The World Bank has downgraded Kenya’s 2023 growth outlook to 5 percent amid concerns over increased commodity prices including fuel and the effects of an ongoing drought.
The Bank had earlier projected the country’s growth at 5.5 percent but the prospects have been dampened by high inflation rates and food insecurity that has hit the Horn of Africa.
Adverse weather conditions have exacerbated inflationary pressures caused by supply chain disruptions and the war in Ukraine.
“Kenya is set to grow at 5 percent in 2023 –down from 5.5— and back up to 5.3 percent in 2024,” the World Bank said in the Kenya Economic Update.
The bank said noted the slowdown in economic activity reflects weak private consumption associated with a contractionary monetary policy on the back of high inflation.
Kenya’s inflation climbed to 8.5 percent in August from 5.4 percent at the beginning of the year, breaching the Central Bank of Kenya’s (CBK) 7.5 percent ceiling target band.
World Bank chief economist for Africa Andrew Dabalen warned it is imperative that policymakers— including central banks— bring inflation under control.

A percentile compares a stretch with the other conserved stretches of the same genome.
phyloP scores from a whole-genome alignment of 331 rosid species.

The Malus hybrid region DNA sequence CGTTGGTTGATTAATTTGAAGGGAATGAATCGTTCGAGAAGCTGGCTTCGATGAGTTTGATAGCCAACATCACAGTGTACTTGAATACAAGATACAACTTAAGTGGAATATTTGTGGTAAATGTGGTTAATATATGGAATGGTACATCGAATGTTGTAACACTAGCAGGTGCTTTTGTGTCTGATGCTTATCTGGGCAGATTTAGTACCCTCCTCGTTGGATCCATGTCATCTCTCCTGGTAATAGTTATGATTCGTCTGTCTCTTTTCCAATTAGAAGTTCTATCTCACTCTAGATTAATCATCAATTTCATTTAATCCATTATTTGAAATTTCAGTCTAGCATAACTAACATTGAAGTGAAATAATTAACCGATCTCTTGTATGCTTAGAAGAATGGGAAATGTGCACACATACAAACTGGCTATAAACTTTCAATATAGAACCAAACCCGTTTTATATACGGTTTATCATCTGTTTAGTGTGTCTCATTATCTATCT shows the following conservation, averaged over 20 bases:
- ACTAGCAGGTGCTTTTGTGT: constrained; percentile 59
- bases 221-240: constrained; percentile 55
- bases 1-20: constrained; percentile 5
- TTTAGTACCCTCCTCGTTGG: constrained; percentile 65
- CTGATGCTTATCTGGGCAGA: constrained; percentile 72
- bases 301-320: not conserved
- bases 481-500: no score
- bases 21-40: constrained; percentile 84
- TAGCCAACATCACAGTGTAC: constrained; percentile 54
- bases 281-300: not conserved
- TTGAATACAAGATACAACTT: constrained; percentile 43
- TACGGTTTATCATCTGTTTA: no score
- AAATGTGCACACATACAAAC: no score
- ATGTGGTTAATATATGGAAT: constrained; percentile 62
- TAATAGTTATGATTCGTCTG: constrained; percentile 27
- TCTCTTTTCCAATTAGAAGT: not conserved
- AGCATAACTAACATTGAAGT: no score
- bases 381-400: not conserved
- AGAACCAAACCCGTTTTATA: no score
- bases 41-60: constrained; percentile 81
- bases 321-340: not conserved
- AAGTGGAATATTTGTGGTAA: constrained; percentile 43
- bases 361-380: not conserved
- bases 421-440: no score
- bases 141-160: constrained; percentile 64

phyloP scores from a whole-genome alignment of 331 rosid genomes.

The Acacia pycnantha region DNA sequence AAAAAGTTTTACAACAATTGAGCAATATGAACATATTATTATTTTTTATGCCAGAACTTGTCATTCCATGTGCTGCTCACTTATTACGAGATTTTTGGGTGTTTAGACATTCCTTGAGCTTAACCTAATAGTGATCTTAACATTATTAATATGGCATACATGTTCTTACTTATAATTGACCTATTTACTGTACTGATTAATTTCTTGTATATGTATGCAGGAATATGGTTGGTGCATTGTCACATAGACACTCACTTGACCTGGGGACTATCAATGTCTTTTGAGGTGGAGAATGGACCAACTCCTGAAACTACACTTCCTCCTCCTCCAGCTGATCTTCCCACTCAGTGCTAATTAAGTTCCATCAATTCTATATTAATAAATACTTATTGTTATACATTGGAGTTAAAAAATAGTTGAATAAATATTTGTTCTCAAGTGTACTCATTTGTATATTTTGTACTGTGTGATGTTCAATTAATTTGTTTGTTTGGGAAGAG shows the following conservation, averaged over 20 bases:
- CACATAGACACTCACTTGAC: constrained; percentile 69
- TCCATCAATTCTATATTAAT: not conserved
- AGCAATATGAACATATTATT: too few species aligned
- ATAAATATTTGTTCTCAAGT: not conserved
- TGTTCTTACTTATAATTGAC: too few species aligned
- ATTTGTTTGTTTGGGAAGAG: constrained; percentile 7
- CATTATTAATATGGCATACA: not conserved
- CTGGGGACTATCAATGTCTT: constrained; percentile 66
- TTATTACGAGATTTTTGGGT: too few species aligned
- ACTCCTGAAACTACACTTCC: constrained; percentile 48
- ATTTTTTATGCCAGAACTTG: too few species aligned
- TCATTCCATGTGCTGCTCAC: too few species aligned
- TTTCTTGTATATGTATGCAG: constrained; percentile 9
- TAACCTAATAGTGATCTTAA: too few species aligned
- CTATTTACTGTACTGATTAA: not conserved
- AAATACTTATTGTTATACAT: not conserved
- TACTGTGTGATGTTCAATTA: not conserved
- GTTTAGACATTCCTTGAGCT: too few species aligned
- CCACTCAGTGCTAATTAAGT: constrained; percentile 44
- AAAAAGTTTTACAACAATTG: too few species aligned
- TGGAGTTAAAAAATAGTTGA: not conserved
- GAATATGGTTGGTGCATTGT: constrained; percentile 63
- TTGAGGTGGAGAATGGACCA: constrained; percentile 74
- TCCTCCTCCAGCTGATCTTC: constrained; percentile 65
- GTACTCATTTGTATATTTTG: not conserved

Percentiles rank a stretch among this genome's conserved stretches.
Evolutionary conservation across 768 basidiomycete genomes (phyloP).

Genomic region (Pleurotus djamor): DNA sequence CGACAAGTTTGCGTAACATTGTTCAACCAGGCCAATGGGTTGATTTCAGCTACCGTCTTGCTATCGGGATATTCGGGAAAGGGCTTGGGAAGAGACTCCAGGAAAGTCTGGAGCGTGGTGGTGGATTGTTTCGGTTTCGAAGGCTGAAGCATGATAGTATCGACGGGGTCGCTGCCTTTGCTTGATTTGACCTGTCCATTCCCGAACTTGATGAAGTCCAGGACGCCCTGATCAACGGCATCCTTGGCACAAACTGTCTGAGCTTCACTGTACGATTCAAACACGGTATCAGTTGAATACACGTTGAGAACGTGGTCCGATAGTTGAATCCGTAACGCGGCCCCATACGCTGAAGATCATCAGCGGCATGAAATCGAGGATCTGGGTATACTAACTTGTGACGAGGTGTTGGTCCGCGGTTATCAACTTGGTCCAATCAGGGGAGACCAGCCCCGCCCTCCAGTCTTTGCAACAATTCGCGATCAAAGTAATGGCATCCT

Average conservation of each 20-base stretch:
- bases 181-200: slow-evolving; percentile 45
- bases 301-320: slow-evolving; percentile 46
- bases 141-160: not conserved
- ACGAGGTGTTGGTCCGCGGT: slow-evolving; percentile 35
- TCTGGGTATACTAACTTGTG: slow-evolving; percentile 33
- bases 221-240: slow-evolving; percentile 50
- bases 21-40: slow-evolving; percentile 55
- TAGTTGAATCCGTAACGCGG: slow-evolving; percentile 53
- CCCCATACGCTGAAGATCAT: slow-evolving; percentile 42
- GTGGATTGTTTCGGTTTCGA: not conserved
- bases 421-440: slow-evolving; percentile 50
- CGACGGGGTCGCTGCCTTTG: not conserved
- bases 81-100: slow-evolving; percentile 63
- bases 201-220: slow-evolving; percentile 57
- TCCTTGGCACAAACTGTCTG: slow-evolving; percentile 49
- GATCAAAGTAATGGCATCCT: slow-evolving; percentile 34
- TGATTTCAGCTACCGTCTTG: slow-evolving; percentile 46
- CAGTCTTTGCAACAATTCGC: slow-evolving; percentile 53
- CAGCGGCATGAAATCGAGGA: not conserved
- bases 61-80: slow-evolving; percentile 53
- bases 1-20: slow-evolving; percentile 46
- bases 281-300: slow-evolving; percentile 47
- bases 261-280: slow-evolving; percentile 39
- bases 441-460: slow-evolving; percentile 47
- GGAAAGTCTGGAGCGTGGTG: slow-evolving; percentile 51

“If inflation is left unchecked and it runs rampant, it is the fastest, one of the surest ways of increasing the ranks of the poor,” he said.
Overall, global headwinds continue to slow down Africa’s economic growth as countries continue to contend with rising inflation, hindering progress on poverty reduction.
The risk of stagnation comes amid high-interest rates and debt which are forcing African governments to make difficult choices as they try to protect jobs, purchasing power and development gains.
The Bank analysis shows that economic growth in Sub-Saharan Africa (SSA) will slow down to 3.3 percent this year from 4.1 percent recorded in 2021.
The analysis published in the Bank’s Africa’s Pulse shows the slow growth is mainly a result of a slowdown in global growth, including flagging demand from China for commodities produced in Africa.
Kenya’s rebound from the Covid-19 pandemic has been weakened by severe drought and the global headwinds that have impacted supply chains.
The East African region—which includes Ethiopia, Kenya, Somalia, South Sudan, Sudan, and Uganda—is experiencing the worst drought in four decades and bracing for its fifth consecutive failed rainy season, with close to 20 million people facing starvation.
This is the third severe drought in a decade. Millions of people—especially women, children, and the elderly—have been driven into extreme poverty, food insecurity, and acute hunger and malnutrition.